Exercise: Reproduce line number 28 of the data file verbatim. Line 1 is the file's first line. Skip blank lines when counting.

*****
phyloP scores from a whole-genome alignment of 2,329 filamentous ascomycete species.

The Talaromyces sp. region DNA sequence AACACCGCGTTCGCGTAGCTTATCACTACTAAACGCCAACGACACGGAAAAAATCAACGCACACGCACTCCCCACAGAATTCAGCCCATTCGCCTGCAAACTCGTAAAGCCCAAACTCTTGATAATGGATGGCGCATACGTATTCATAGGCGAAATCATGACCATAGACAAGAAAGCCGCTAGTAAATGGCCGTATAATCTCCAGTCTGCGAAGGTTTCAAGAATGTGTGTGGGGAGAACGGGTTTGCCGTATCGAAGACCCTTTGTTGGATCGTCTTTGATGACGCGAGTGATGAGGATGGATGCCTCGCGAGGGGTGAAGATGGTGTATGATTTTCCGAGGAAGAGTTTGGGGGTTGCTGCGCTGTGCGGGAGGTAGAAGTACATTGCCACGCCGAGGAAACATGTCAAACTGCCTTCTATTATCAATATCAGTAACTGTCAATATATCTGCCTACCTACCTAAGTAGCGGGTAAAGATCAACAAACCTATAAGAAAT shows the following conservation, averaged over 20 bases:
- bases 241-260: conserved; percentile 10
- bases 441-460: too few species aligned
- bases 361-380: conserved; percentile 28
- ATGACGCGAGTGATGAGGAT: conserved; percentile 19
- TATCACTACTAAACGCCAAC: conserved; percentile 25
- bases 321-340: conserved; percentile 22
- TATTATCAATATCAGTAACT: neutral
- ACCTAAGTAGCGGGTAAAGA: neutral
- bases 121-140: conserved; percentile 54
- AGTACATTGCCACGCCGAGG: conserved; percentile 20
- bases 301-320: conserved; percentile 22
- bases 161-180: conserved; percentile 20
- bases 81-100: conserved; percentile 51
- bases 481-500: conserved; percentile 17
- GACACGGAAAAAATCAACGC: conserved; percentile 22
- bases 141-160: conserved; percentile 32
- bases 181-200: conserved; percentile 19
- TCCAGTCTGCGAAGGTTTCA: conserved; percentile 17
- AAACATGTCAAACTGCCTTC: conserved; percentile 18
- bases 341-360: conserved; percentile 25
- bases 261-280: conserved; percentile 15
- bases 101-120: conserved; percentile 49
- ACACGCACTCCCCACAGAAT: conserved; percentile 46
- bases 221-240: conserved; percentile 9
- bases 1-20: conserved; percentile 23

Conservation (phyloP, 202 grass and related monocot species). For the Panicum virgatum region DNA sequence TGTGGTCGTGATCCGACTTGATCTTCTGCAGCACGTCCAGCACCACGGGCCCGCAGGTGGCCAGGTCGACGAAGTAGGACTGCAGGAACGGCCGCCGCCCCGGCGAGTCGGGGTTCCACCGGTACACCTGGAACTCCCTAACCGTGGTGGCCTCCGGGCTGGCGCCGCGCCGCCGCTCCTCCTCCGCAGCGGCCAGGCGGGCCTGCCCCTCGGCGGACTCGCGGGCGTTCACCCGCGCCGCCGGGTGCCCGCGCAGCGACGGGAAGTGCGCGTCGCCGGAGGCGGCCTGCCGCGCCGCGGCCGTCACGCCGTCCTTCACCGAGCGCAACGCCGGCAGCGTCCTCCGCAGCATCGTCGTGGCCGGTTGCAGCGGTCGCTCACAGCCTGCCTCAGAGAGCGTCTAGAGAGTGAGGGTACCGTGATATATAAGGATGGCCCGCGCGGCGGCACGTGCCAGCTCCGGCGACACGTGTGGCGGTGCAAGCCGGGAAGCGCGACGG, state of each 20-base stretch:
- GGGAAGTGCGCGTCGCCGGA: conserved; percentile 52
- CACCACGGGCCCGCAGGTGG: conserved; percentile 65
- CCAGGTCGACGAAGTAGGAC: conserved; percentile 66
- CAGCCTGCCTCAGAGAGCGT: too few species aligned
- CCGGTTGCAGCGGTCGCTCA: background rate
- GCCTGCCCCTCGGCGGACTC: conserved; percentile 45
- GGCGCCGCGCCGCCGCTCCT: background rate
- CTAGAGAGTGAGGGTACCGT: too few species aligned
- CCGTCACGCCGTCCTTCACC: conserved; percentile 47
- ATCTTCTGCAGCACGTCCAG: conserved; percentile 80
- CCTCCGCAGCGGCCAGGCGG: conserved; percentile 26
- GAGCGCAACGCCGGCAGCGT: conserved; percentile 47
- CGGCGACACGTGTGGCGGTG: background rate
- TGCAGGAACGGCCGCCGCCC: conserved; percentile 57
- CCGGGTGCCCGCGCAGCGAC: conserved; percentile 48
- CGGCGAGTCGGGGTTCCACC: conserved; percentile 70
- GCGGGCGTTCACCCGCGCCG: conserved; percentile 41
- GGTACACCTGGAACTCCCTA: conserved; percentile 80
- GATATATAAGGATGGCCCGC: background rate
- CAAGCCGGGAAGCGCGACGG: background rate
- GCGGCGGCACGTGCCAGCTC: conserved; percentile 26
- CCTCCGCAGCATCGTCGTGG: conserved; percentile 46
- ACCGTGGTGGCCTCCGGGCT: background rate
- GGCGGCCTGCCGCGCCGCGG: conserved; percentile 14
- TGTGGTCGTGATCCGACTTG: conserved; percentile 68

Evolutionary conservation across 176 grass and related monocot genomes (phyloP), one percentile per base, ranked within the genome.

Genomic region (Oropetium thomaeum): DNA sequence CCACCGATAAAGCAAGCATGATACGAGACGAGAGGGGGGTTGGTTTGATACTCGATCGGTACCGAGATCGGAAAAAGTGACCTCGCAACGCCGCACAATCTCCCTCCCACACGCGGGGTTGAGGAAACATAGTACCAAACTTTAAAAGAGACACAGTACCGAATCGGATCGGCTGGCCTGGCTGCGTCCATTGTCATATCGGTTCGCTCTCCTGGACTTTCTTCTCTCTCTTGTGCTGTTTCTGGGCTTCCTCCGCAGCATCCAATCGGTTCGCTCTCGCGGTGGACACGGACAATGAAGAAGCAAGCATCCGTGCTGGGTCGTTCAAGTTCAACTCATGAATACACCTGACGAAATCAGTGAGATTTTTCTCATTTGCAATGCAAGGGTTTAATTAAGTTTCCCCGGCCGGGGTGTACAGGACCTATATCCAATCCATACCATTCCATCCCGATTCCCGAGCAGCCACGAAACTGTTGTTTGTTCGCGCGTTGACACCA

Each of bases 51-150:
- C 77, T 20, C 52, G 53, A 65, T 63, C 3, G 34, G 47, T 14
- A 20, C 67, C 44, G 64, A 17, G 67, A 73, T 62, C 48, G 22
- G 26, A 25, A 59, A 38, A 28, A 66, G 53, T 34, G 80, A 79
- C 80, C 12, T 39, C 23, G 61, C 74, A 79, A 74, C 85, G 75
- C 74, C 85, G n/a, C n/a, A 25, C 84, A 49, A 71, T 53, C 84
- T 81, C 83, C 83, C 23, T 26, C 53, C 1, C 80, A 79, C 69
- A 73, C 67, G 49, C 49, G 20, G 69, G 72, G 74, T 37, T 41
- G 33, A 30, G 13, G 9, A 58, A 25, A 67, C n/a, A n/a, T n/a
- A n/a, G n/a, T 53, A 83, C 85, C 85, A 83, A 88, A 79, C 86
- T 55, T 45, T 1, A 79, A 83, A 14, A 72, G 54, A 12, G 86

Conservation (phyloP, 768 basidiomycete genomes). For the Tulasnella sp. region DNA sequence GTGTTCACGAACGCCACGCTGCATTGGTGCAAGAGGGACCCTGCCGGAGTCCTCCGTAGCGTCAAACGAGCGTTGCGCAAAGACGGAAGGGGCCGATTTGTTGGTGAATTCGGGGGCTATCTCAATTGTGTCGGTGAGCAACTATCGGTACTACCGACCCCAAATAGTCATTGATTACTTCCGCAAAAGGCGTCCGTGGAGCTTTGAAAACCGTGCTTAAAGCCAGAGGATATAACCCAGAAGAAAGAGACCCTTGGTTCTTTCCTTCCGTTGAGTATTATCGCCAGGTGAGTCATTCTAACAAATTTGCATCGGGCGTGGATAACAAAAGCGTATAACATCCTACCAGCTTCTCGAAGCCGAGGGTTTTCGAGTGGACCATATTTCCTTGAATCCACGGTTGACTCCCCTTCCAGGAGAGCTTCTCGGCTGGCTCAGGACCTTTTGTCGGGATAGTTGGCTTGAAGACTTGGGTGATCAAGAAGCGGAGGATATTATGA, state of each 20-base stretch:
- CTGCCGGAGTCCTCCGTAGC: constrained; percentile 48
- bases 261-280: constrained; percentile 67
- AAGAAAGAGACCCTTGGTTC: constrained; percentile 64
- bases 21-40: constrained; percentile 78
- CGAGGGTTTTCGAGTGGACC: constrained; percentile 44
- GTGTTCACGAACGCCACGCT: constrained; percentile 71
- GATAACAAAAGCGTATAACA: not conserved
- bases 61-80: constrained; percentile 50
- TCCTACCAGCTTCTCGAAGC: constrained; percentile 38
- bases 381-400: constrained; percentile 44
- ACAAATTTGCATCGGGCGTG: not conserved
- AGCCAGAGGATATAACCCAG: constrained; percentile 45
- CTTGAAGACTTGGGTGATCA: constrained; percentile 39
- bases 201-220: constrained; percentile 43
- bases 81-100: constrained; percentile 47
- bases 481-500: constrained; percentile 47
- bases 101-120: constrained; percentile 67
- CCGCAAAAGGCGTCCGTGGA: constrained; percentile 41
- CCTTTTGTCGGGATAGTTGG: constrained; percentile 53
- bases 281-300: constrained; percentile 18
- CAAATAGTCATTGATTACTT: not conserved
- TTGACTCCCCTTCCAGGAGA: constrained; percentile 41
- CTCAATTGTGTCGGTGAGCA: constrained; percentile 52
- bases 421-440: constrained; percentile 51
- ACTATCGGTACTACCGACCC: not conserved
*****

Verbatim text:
Conservation (phyloP, 202 grass and related monocot species). For the Panicum virgatum region DNA sequence TGTGGTCGTGATCCGACTTGATCTTCTGCAGCACGTCCAGCACCACGGGCCCGCAGGTGGCCAGGTCGACGAAGTAGGACTGCAGGAACGGCCGCCGCCCCGGCGAGTCGGGGTTCCACCGGTACACCTGGAACTCCCTAACCGTGGTGGCCTCCGGGCTGGCGCCGCGCCGCCGCTCCTCCTCCGCAGCGGCCAGGCGGGCCTGCCCCTCGGCGGACTCGCGGGCGTTCACCCGCGCCGCCGGGTGCCCGCGCAGCGACGGGAAGTGCGCGTCGCCGGAGGCGGCCTGCCGCGCCGCGGCCGTCACGCCGTCCTTCACCGAGCGCAACGCCGGCAGCGTCCTCCGCAGCATCGTCGTGGCCGGTTGCAGCGGTCGCTCACAGCCTGCCTCAGAGAGCGTCTAGAGAGTGAGGGTACCGTGATATATAAGGATGGCCCGCGCGGCGGCACGTGCCAGCTCCGGCGACACGTGTGGCGGTGCAAGCCGGGAAGCGCGACGG, state of each 20-base stretch: